Grief is the most powerful and most painful of human emotions. Yet it is an emotion few human beings can avoid in their lifetime. We all face loss, and we all grieve.
Interestingly, the first death in the Bible is a murder. And the reaction of the murderer is one of denial and, ultimately, guilt. I speak, of course, of Cain’s slaying of Abel. We do not read of Cain’s grief, nor do we know at all of the reaction of Abel’s parents, Adam and Eve, to his death.
In this week’s Torah portion, for the first time, we learn in detail of the reaction of a surviving relative to the death of a loved one — Abraham, and his response to the death of his wife, Sarah.
Much has been written about the psychology of the emotion of grief. It is a complex emotion and is a very long, sometimes life-long, process.
It seems that there are at least two components to normal grief. There is an emotional component, consisting of feelings of great sadness and pervasive melancholy. There is also an intellectual component, as the mourner seeks to make some sense of his or her loss and to find purpose and meaning in the death of the loved one, to thus be able to move on in life.
So it is not surprising that when Abraham learned of Sarah’s death, and he apparently was not in the vicinity of where she died, he came rushing to make the arrangements for her burial.
We read that he “came to eulogize Sarah and to cry for her.” Note the two components of his response. Crying, expressing feelings of loss through sobs and tears, bechi, was one component. The other component was much more cerebral and consisted of a thought-out and carefully composed eulogy. Abraham honored Sarah with his heart, his feelings, but also with his head, with his mind and intellect.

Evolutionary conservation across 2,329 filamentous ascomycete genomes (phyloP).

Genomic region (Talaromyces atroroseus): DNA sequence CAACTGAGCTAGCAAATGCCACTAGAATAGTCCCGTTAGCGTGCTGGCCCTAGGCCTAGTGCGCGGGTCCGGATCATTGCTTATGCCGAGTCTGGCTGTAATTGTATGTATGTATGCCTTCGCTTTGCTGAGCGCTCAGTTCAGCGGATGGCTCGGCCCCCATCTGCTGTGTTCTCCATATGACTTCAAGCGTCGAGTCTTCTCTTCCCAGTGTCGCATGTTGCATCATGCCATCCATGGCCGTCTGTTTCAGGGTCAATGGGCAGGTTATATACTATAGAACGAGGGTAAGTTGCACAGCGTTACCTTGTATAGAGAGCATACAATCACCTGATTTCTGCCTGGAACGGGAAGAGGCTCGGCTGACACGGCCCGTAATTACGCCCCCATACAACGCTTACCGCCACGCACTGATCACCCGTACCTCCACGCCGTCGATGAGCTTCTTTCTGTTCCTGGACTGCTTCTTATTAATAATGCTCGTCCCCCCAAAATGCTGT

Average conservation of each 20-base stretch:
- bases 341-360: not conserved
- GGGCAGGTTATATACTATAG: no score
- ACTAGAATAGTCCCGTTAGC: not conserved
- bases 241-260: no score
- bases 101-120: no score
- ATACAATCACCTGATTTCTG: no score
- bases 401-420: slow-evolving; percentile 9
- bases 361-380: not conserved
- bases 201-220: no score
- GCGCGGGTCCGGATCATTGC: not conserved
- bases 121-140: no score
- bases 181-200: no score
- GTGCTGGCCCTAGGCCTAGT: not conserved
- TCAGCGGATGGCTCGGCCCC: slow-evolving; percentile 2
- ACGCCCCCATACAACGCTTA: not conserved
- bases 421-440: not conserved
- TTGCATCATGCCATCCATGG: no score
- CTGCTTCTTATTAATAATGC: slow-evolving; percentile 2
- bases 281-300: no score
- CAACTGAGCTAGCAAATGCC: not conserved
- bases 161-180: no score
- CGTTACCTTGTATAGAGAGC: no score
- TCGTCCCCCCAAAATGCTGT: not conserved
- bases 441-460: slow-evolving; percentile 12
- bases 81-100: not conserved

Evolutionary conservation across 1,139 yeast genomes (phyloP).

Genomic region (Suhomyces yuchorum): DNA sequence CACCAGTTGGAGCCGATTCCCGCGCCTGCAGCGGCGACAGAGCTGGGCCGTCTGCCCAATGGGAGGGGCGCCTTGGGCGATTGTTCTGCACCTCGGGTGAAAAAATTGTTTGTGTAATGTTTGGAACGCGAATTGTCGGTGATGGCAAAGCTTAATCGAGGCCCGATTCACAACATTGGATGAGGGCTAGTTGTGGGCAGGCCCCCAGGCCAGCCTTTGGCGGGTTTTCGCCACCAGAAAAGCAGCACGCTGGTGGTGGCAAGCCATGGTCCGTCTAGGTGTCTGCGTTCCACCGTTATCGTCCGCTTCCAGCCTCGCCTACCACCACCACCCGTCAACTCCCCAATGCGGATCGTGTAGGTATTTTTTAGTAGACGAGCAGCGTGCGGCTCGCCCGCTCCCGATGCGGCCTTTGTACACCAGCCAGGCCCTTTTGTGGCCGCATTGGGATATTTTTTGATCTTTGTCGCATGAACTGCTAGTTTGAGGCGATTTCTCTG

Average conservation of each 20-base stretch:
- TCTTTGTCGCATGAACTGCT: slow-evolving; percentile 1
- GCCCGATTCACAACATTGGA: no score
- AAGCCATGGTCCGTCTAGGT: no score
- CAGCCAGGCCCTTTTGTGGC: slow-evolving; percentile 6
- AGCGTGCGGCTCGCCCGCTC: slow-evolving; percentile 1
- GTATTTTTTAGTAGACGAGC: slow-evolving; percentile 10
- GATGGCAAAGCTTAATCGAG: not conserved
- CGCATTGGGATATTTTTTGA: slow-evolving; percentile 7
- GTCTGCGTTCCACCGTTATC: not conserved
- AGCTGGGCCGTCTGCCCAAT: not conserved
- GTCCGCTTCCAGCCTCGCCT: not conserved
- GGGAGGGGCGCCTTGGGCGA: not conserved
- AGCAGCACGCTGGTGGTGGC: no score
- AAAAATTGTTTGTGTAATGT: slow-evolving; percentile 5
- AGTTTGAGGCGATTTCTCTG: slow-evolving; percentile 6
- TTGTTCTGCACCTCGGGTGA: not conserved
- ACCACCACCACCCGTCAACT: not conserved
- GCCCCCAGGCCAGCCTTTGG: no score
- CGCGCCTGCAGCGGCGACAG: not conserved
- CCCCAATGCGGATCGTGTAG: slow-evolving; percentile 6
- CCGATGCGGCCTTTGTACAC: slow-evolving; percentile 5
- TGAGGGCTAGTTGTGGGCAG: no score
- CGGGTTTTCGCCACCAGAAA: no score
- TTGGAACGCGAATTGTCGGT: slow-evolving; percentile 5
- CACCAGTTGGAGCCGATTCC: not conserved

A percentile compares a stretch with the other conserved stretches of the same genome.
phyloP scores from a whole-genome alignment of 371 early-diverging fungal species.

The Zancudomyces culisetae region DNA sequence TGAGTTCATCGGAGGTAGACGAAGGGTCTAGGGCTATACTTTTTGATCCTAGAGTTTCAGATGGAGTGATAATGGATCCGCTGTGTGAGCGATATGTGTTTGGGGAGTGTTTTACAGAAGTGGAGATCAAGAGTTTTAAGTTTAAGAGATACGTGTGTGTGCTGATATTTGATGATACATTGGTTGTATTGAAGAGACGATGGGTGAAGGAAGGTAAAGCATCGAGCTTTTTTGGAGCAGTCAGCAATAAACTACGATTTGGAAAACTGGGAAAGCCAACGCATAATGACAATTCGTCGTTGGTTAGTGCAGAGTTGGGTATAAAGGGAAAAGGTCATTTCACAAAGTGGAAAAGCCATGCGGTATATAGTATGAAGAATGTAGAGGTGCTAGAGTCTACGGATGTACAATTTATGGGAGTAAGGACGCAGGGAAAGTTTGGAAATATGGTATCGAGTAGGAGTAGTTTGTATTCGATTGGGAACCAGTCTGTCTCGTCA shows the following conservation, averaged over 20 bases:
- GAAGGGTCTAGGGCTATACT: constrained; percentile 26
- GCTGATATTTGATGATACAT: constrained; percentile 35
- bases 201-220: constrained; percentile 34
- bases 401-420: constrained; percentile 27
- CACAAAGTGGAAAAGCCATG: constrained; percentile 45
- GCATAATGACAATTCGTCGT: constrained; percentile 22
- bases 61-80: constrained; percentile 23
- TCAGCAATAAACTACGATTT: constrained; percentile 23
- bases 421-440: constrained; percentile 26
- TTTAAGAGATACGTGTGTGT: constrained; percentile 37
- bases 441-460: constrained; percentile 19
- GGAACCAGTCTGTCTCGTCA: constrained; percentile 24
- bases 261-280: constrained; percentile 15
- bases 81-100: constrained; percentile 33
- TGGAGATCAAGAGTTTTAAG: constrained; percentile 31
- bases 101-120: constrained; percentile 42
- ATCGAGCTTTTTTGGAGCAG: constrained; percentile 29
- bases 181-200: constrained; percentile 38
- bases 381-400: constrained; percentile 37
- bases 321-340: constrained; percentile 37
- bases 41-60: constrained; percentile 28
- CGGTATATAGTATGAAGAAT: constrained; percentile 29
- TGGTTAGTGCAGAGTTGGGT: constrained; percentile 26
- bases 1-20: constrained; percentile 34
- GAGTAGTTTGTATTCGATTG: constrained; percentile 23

Both aspects of this dual response are necessary. Over the first, the emotional aspect, we have little control. Feelings burst forth even when we try to suppress them.
But the second aspect, the reasoned and verbally expressed eulogy, is one over which we have great control. We can plan intentionally what we will say and what we won’t say in a eulogy, a hesped.
There is a beautiful eulogy in the homiletic writings of the great 18th century sage, Rabbi Yechezkel Landau, author of the authoritative halachic work, Nodah B’Yehuda. In that eulogy, Rabbi Landau speaks about his wife, Leeba, and compares her to the matriarch Sarah.
He notes that in our text, Abraham cries “for her,” the pronoun “her” being used instead of the proper name. However, he “eulogizes Sarah.” No pronoun here, but her personal name — the name by which she was known to him and to all of her acquaintances.
Rabbi Landau insists that Abraham was setting an example for all eulogies to follow, for all time and eternity. A eulogy must be specific and speak in detail about the particular and unique qualities of the deceased. One should not just eulogize “her,” one must eulogize “Sarah.” Those listening to the eulogy must come away with a better sense of who the deceased was, with some details about what made the deceased special.
Too often at funerals, we hear clergymen make impersonal remarks about death and eternity, and they do not leave us with even an impression of the biographical details and significance of the life that was just lost.
Abraham set the tone for a proper eulogy. He eulogized the Sarah that he knew. Not some abstract description which could fit any woman, but an exquisitely detailed portrait of the real Sarah, from the perspective of one who shared his life with her.
There is so much that careful students of Torah have learned from the lives of Abraham and Sarah. One lesson that I personally cherish is the lesson of Abraham’s eulogy for his life’s companion. The actual words of this eulogy are not recorded, but the message is clear. It was not an anonymous “her” that he mourned, but a real, flesh and blood, deeply beloved life-long spouse, Sarah.